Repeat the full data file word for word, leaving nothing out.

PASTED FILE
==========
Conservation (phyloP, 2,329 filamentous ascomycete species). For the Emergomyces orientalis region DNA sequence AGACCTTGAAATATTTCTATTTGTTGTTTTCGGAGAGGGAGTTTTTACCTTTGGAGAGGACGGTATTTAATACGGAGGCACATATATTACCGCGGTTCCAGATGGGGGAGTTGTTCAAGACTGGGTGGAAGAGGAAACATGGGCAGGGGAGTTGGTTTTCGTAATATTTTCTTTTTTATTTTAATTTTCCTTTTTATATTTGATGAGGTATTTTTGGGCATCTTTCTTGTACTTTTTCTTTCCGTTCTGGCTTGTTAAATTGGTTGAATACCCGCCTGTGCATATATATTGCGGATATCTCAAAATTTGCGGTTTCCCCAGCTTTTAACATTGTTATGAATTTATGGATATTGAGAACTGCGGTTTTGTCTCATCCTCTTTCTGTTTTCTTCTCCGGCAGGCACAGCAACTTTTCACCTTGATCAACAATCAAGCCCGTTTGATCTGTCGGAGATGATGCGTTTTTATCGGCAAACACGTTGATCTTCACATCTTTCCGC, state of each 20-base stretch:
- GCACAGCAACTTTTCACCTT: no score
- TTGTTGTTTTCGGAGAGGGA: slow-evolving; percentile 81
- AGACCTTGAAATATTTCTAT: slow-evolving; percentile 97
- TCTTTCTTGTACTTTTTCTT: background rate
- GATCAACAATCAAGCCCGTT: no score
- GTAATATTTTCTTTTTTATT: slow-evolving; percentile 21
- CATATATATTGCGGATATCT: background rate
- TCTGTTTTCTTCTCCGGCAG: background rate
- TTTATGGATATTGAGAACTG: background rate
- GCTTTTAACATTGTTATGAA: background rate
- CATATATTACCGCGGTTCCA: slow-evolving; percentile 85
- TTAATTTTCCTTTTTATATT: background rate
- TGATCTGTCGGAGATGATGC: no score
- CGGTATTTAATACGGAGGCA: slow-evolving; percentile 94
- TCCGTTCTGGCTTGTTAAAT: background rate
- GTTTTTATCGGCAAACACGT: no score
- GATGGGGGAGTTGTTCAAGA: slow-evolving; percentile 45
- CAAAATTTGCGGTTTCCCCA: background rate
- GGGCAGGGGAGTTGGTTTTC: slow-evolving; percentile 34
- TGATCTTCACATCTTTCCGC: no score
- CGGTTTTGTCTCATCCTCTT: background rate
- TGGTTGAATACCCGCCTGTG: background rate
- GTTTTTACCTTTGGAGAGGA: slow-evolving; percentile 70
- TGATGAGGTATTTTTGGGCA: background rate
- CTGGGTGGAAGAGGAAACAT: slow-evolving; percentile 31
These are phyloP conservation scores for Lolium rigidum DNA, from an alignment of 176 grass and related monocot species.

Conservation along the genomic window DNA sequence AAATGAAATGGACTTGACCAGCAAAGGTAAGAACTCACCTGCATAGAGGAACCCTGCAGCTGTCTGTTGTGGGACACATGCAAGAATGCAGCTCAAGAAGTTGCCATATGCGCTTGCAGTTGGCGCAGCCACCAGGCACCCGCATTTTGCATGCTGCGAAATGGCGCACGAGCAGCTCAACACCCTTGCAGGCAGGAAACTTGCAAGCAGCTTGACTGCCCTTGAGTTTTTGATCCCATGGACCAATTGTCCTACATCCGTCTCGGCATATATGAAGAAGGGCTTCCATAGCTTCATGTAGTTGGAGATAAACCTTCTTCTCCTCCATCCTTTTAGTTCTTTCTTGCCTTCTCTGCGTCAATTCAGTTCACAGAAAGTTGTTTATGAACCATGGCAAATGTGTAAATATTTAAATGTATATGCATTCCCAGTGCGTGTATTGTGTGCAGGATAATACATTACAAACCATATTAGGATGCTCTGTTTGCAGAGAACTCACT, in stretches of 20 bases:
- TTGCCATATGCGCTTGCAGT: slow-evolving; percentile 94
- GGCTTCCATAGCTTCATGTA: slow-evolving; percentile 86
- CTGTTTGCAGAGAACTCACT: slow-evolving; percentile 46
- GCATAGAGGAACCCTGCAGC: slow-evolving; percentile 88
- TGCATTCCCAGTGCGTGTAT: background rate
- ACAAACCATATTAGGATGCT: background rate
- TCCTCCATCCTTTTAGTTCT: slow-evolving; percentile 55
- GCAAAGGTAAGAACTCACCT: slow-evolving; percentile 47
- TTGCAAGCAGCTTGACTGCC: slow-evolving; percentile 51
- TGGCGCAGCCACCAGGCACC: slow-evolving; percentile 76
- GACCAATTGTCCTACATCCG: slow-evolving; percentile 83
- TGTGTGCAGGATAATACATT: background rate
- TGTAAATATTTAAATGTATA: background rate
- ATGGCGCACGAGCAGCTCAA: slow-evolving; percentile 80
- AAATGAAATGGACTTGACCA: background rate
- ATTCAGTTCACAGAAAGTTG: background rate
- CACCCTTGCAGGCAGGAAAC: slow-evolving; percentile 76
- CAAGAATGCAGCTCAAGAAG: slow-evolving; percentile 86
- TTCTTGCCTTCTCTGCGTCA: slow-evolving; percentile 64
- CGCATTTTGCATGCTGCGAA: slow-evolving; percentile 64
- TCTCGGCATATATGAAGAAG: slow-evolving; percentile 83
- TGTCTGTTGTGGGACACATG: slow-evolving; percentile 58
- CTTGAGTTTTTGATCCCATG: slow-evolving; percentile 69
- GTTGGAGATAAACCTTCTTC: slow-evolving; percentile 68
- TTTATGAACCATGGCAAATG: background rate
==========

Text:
Conservation (phyloP, 2,329 filamentous ascomycete species). For the Emergomyces orientalis region DNA sequence AGACCTTGAAATATTTCTATTTGTTGTTTTCGGAGAGGGAGTTTTTACCTTTGGAGAGGACGGTATTTAATACGGAGGCACATATATTACCGCGGTTCCAGATGGGGGAGTTGTTCAAGACTGGGTGGAAGAGGAAACATGGGCAGGGGAGTTGGTTTTCGTAATATTTTCTTTTTTATTTTAATTTTCCTTTTTATATTTGATGAGGTATTTTTGGGCATCTTTCTTGTACTTTTTCTTTCCGTTCTGGCTTGTTAAATTGGTTGAATACCCGCCTGTGCATATATATTGCGGATATCTCAAAATTTGCGGTTTCCCCAGCTTTTAACATTGTTATGAATTTATGGATATTGAGAACTGCGGTTTTGTCTCATCCTCTTTCTGTTTTCTTCTCCGGCAGGCACAGCAACTTTTCACCTTGATCAACAATCAAGCCCGTTTGATCTGTCGGAGATGATGCGTTTTTATCGGCAAACACGTTGATCTTCACATCTTTCCGC, state of each 20-base stretch:
- GCACAGCAACTTTTCACCTT: no score
- TTGTTGTTTTCGGAGAGGGA: slow-evolving; percentile 81
- AGACCTTGAAATATTTCTAT: slow-evolving; percentile 97
- TCTTTCTTGTACTTTTTCTT: background rate
- GATCAACAATCAAGCCCGTT: no score
- GTAATATTTTCTTTTTTATT: slow-evolving; percentile 21
- CATATATATTGCGGATATCT: background rate
- TCTGTTTTCTTCTCCGGCAG: background rate
- TTTATGGATATTGAGAACTG: background rate
- GCTTTTAACATTGTTATGAA: background rate
- CATATATTACCGCGGTTCCA: slow-evolving; percentile 85
- TTAATTTTCCTTTTTATATT: background rate
- TGATCTGTCGGAGATGATGC: no score
- CGGTATTTAATACGGAGGCA: slow-evolving; percentile 94
- TCCGTTCTGGCTTGTTAAAT: background rate
- GTTTTTATCGGCAAACACGT: no score
- GATGGGGGAGTTGTTCAAGA: slow-evolving; percentile 45
- CAAAATTTGCGGTTTCCCCA: background rate
- GGGCAGGGGAGTTGGTTTTC: slow-evolving; percentile 34
- TGATCTTCACATCTTTCCGC: no score
- CGGTTTTGTCTCATCCTCTT: background rate
- TGGTTGAATACCCGCCTGTG: background rate
- GTTTTTACCTTTGGAGAGGA: slow-evolving; percentile 70
- TGATGAGGTATTTTTGGGCA: background rate
- CTGGGTGGAAGAGGAAACAT: slow-evolving; percentile 31
These are phyloP conservation scores for Lolium rigidum DNA, from an alignment of 176 grass and related monocot species.

Conservation along the genomic window DNA sequence AAATGAAATGGACTTGACCAGCAAAGGTAAGAACTCACCTGCATAGAGGAACCCTGCAGCTGTCTGTTGTGGGACACATGCAAGAATGCAGCTCAAGAAGTTGCCATATGCGCTTGCAGTTGGCGCAGCCACCAGGCACCCGCATTTTGCATGCTGCGAAATGGCGCACGAGCAGCTCAACACCCTTGCAGGCAGGAAACTTGCAAGCAGCTTGACTGCCCTTGAGTTTTTGATCCCATGGACCAATTGTCCTACATCCGTCTCGGCATATATGAAGAAGGGCTTCCATAGCTTCATGTAGTTGGAGATAAACCTTCTTCTCCTCCATCCTTTTAGTTCTTTCTTGCCTTCTCTGCGTCAATTCAGTTCACAGAAAGTTGTTTATGAACCATGGCAAATGTGTAAATATTTAAATGTATATGCATTCCCAGTGCGTGTATTGTGTGCAGGATAATACATTACAAACCATATTAGGATGCTCTGTTTGCAGAGAACTCACT, in stretches of 20 bases:
- TTGCCATATGCGCTTGCAGT: slow-evolving; percentile 94
- GGCTTCCATAGCTTCATGTA: slow-evolving; percentile 86
- CTGTTTGCAGAGAACTCACT: slow-evolving; percentile 46
- GCATAGAGGAACCCTGCAGC: slow-evolving; percentile 88
- TGCATTCCCAGTGCGTGTAT: background rate
- ACAAACCATATTAGGATGCT: background rate
- TCCTCCATCCTTTTAGTTCT: slow-evolving; percentile 55
- GCAAAGGTAAGAACTCACCT: slow-evolving; percentile 47
- TTGCAAGCAGCTTGACTGCC: slow-evolving; percentile 51
- TGGCGCAGCCACCAGGCACC: slow-evolving; percentile 76
- GACCAATTGTCCTACATCCG: slow-evolving; percentile 83
- TGTGTGCAGGATAATACATT: background rate
- TGTAAATATTTAAATGTATA: background rate
- ATGGCGCACGAGCAGCTCAA: slow-evolving; percentile 80
- AAATGAAATGGACTTGACCA: background rate
- ATTCAGTTCACAGAAAGTTG: background rate
- CACCCTTGCAGGCAGGAAAC: slow-evolving; percentile 76
- CAAGAATGCAGCTCAAGAAG: slow-evolving; percentile 86
- TTCTTGCCTTCTCTGCGTCA: slow-evolving; percentile 64
- CGCATTTTGCATGCTGCGAA: slow-evolving; percentile 64
- TCTCGGCATATATGAAGAAG: slow-evolving; percentile 83
- TGTCTGTTGTGGGACACATG: slow-evolving; percentile 58
- CTTGAGTTTTTGATCCCATG: slow-evolving; percentile 69
- GTTGGAGATAAACCTTCTTC: slow-evolving; percentile 68
- TTTATGAACCATGGCAAATG: background rate